Rekindle love at any age
Love is an important factor for our emotional well-being. While some can fill that need through friends, pets, community or other outlets, many of us look to intimate relationships for love.
Below are some scenarios you might relate to—looking for new love, adding spark to a long-term relationship or mending a family bond. Each is followed by advice from PacMed Behavioral Medicine specialist Rebecca Wolff, LMHC.
Keep in mind, relationships are complex, and there is no one-size-fits-all advice for everyone. We encourage seeking additional support if needed.
Keep the fire burning
Tia and David have been married for 15 years. They have a healthy marriage, except their whirlwind romance early on has cooled significantly in recent years. Privately they wonder, “Will we ever have passion again?”
“With any relationship, the amount of time you devote to it is what you’re going to get out of it. Find ways to show love for your partner in the way they experience love. We often show love in the way that is most meaningful to us, even though our partner may feel loved in a totally different way. Have a conversation to discover what feels meaningful to each other and incorporate those ways of showing love into your everyday lives. Also, look for activities you enjoy doing together. Life gets busy, so schedule shared activities on a regular basis to help maintain a strong connection. Finally, don’t let technology supersede your relationship. We often spend too much time watching TV or on our phones, so our partner may feel a disconnect or unvalued.”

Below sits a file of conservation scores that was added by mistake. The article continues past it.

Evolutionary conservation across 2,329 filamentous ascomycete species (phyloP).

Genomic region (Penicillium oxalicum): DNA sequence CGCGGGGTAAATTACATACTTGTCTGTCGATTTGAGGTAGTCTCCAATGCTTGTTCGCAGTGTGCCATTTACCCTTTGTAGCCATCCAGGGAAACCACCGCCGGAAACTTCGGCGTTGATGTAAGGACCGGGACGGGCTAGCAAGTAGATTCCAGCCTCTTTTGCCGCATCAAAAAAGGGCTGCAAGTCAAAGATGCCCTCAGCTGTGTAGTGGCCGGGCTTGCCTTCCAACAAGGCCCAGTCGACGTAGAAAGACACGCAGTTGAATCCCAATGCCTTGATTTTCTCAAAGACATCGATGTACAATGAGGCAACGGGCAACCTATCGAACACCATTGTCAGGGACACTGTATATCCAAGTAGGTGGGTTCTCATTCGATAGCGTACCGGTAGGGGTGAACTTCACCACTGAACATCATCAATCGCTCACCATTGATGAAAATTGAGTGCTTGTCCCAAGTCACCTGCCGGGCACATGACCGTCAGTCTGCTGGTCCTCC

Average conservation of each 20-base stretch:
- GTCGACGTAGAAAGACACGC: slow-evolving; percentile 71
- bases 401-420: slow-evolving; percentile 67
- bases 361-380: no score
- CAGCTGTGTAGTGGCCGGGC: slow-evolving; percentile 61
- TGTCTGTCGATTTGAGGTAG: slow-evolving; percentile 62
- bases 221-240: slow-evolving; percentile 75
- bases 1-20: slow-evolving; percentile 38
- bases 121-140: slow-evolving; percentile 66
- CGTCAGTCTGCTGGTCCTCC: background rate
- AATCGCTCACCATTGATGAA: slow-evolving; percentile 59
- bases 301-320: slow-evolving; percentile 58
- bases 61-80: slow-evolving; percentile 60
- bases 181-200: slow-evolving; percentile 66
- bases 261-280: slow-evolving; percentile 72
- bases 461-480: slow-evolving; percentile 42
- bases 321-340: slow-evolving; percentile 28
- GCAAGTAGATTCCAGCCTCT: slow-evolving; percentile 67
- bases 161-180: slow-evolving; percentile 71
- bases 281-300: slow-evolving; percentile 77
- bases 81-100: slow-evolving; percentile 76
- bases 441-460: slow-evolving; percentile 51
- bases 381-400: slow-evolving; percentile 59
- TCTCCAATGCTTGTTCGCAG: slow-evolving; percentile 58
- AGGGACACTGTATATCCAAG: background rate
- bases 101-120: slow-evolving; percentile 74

Find a new flame
Anita and Jim met in college, married and had three wonderful children. Tragically, Anita was left to raise them alone when Jim passed away unexpectedly. Two years have passed, and Anita is open to exploring relationships again—but she’s not sure where to begin.
“Online dating is a popular go-to for dating and can work for many people; however, it can be helpful sometimes to ground dating in a process of self-discovery as well. Focus on finding new activities you might enjoy—join a new group or get out of your comfort zone a bit. Maybe take that trip you’ve always dreamed of. Put yourself in a situation where your senses are awakened, and you’ll be more receptive to meeting someone along the path.”
Repair a scorched relationship
Anthony had a close relationship with his daughter until the divorce. Despite shared custody, he felt his daughter favored his ex-wife. Then, a series of minor disagreements with his daughter led to her cutting off contact with him. Now it’s been a few years since they spoke.
“Repairing a family relationship is a big challenge. In those situations, each party genuinely feels hurt. As the adult, you need to be willing to hear a tough conversation and let your guard down to really focus on what the other person is saying. It requires self-reflection. Ask yourself honestly, ‘What have I contributed to this situation?’
“Whether the breakdown is with a child, a parent or a sibling, it’s important to accept each other for who you are. Not for who you always hoped they would be, but for who they actually are. This goes for yourself as well. Learn to begin from a place of self-compassion, to allow yourself to fail and try again. When you realize no one is always perfect, it’s easier to extend kindness and grace to those you care about the most.”
You can see Rebecca, or one of our 20 other Behavioral Medicine providers, if you have a PacMed primary care doctor.
- Authors John and Julie Gottman: 10 Lessons to Transform Your Marriage; Eight Dates
- Airplane mode for your phone during dinner or date night
- Meetup groups: www.meetup.com
- Individual/couples/family counseling